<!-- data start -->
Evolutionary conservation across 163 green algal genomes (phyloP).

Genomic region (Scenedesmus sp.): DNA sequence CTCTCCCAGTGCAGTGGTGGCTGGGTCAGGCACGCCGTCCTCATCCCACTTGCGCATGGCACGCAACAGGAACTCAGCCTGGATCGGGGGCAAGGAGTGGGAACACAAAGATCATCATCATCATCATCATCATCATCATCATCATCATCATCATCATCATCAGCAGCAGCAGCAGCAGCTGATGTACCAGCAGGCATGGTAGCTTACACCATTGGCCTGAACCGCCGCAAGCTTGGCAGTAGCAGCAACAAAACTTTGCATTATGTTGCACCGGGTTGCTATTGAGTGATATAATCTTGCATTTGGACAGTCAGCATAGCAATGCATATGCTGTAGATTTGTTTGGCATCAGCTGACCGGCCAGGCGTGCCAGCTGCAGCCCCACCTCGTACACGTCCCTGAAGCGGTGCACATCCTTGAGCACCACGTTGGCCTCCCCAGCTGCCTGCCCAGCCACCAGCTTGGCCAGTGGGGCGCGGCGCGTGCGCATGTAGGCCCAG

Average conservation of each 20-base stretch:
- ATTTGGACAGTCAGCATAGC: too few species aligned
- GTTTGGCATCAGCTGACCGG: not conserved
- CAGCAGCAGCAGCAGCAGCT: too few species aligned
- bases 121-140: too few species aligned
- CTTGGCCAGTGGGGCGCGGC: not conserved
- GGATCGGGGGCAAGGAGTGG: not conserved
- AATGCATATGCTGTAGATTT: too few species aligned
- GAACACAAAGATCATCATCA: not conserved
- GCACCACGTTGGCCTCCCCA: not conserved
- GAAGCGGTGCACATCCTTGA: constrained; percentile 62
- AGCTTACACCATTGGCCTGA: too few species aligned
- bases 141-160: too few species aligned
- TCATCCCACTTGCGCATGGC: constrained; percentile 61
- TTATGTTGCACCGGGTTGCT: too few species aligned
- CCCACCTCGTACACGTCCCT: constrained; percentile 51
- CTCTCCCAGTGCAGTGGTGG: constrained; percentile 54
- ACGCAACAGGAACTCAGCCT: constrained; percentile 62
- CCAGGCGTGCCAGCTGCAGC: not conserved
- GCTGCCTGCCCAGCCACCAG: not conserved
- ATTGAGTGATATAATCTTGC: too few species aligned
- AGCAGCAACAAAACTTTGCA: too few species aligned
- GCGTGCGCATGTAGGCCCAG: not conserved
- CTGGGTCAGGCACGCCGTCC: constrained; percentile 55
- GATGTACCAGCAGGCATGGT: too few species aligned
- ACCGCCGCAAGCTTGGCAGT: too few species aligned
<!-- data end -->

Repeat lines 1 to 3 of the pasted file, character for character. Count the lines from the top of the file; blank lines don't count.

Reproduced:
Evolutionary conservation across 163 green algal genomes (phyloP).

Genomic region (Scenedesmus sp.): DNA sequence CTCTCCCAGTGCAGTGGTGGCTGGGTCAGGCACGCCGTCCTCATCCCACTTGCGCATGGCACGCAACAGGAACTCAGCCTGGATCGGGGGCAAGGAGTGGGAACACAAAGATCATCATCATCATCATCATCATCATCATCATCATCATCATCATCATCATCAGCAGCAGCAGCAGCAGCTGATGTACCAGCAGGCATGGTAGCTTACACCATTGGCCTGAACCGCCGCAAGCTTGGCAGTAGCAGCAACAAAACTTTGCATTATGTTGCACCGGGTTGCTATTGAGTGATATAATCTTGCATTTGGACAGTCAGCATAGCAATGCATATGCTGTAGATTTGTTTGGCATCAGCTGACCGGCCAGGCGTGCCAGCTGCAGCCCCACCTCGTACACGTCCCTGAAGCGGTGCACATCCTTGAGCACCACGTTGGCCTCCCCAGCTGCCTGCCCAGCCACCAGCTTGGCCAGTGGGGCGCGGCGCGTGCGCATGTAGGCCCAG

Average conservation of each 20-base stretch: